Last month’s Tribeca Film Festival featured the world premiere of the documentary The Departure directed by Lana Wilson. It profiles Ittetsu Nemoto, a Buddhist priest whose lifework is suicide prevention. In the group sessions he holds at his temple, he introduces exercises that attempt to show attendees what ending their lives would really mean in terms of loss and even simulates the experience of dying. Many participants come away with a renewed lease on life, and for those who don’t Nemoto makes himself available to them day and night whenever they need someone to talk to.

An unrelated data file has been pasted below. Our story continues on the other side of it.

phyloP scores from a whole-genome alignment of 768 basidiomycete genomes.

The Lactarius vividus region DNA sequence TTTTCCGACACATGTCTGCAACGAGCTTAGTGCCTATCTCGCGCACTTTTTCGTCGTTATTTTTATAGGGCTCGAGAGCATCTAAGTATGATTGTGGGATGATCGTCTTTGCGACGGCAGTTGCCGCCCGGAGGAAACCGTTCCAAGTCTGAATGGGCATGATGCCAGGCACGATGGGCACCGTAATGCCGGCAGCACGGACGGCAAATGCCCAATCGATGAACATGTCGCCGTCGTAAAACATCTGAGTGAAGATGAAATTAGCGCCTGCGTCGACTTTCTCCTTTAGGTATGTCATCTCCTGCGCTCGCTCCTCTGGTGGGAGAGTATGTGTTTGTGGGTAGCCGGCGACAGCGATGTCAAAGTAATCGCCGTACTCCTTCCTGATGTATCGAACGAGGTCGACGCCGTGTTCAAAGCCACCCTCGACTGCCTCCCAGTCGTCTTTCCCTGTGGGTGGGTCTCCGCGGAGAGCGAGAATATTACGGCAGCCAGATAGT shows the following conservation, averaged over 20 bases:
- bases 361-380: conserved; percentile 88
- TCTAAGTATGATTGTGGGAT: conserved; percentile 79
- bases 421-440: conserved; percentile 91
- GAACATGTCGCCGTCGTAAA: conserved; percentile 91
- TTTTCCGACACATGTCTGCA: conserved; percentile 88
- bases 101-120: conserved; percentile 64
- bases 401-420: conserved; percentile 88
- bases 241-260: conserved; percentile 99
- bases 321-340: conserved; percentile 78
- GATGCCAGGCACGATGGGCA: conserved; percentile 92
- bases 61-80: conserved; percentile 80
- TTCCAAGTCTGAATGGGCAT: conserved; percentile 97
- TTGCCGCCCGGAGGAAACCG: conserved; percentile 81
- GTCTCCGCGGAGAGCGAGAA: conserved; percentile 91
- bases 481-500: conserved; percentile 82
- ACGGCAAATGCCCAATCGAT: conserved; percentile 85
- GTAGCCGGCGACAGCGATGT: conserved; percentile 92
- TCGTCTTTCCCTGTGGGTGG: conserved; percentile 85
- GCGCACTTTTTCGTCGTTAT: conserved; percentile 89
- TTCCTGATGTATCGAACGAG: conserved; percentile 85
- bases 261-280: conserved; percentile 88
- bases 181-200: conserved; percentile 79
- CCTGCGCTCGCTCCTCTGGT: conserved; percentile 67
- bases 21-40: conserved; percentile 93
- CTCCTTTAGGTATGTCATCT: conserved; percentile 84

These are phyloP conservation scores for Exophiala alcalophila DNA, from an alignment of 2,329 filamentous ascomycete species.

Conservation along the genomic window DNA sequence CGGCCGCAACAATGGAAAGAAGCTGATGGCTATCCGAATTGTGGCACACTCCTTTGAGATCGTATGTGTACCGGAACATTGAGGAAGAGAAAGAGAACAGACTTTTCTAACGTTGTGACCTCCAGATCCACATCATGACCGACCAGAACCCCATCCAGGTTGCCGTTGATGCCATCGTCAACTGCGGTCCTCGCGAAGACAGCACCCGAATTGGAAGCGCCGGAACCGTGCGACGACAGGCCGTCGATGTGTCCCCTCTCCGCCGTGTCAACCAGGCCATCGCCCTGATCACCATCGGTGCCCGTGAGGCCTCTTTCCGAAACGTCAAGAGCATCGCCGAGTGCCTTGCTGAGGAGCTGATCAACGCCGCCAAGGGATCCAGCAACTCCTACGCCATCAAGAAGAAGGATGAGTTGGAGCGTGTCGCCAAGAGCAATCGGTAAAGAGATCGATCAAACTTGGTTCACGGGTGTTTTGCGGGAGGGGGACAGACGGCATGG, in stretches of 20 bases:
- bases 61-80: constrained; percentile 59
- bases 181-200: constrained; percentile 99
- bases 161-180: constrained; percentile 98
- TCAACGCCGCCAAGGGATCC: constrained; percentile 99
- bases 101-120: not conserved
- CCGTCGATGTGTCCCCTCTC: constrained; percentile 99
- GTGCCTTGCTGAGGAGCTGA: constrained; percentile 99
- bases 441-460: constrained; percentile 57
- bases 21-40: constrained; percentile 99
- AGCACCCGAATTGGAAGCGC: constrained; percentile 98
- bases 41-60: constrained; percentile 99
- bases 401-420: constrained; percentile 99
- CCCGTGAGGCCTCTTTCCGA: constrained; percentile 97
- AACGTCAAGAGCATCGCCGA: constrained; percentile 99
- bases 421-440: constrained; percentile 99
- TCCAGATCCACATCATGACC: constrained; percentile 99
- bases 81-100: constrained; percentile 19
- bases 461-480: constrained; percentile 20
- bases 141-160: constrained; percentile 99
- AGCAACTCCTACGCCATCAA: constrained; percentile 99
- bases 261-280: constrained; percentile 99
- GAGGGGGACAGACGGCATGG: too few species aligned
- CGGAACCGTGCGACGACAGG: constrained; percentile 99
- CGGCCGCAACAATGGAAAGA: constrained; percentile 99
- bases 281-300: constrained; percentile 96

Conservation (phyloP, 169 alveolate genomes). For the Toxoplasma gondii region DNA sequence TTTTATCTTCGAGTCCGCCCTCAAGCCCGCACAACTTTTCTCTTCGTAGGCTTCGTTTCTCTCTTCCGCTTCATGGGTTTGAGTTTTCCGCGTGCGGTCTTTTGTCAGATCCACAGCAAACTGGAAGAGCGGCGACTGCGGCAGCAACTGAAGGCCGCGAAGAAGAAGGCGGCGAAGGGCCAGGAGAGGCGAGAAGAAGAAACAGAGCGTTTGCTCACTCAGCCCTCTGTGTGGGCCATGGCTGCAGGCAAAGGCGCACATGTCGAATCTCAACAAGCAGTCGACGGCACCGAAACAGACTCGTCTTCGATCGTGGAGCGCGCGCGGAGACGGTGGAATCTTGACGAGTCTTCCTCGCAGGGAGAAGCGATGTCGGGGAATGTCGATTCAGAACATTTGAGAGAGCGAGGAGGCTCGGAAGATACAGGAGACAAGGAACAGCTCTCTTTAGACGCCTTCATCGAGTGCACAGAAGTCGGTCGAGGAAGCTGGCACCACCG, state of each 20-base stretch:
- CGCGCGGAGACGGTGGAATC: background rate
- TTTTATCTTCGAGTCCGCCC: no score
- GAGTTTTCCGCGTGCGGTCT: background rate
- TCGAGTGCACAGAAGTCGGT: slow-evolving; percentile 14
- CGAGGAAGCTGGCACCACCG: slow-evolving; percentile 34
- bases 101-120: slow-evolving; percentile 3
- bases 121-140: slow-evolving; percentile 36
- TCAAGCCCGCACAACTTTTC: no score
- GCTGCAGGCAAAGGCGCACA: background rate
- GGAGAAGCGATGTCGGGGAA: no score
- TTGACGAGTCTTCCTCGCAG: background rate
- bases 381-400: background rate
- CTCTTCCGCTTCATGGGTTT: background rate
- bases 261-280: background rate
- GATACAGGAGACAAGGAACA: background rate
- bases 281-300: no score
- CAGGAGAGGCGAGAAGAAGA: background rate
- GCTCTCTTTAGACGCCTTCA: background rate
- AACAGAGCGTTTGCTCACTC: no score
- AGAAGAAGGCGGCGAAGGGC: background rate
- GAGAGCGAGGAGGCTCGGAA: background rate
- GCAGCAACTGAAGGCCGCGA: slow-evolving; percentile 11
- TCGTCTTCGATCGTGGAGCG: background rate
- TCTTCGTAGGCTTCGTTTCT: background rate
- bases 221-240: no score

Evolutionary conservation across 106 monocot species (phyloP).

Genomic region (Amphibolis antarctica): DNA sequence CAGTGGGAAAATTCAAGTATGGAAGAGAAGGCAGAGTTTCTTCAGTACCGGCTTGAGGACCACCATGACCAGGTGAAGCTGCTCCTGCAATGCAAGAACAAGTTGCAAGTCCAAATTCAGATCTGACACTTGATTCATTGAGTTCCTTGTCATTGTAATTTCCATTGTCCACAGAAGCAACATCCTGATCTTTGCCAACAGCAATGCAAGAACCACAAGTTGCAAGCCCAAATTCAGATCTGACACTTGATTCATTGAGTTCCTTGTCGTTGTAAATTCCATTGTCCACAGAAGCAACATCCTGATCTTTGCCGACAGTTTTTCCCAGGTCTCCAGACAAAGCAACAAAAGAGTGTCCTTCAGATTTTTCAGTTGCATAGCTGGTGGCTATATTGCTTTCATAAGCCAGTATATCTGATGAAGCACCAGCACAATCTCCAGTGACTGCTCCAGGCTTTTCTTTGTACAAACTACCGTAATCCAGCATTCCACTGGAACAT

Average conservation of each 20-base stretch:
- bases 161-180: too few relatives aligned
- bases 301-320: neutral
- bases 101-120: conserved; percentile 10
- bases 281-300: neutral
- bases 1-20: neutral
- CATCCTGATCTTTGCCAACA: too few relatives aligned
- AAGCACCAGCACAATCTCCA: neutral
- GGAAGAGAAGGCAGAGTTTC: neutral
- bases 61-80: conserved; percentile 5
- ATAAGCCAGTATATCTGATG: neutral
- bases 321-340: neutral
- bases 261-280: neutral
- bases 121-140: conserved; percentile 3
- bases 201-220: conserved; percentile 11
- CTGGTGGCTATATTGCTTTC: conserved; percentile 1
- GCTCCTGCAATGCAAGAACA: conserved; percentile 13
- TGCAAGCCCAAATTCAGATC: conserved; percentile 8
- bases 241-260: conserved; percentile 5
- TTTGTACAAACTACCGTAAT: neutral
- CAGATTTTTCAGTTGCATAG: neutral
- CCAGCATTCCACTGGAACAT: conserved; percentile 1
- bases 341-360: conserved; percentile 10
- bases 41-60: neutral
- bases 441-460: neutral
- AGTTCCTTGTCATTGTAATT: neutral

However, Nemoto’s devoted around-the-clock counseling takes its toll on him, both emotionally in his shouldering these countless stories of grief, and physically as he is suffering from heart disease and trying to stay healthy for his wife and young son. The film reveals how Nemoto’s own life was touched by suicide in the past, as both his uncle and two high school friends took their own lives. Nemoto and his family were on hand for the final screening of the film, after which I interpreted for him during the Q&A. Although Wilson doesn’t speak Japanese, both she and Nemoto said this contributed to a more relaxed shooting atmosphere, as participants felt comfortable sharing more than they would have if they were being completely understood.
THE DEPARTURE OFFICIAL WEBSITE
LINK TO THE TRAILER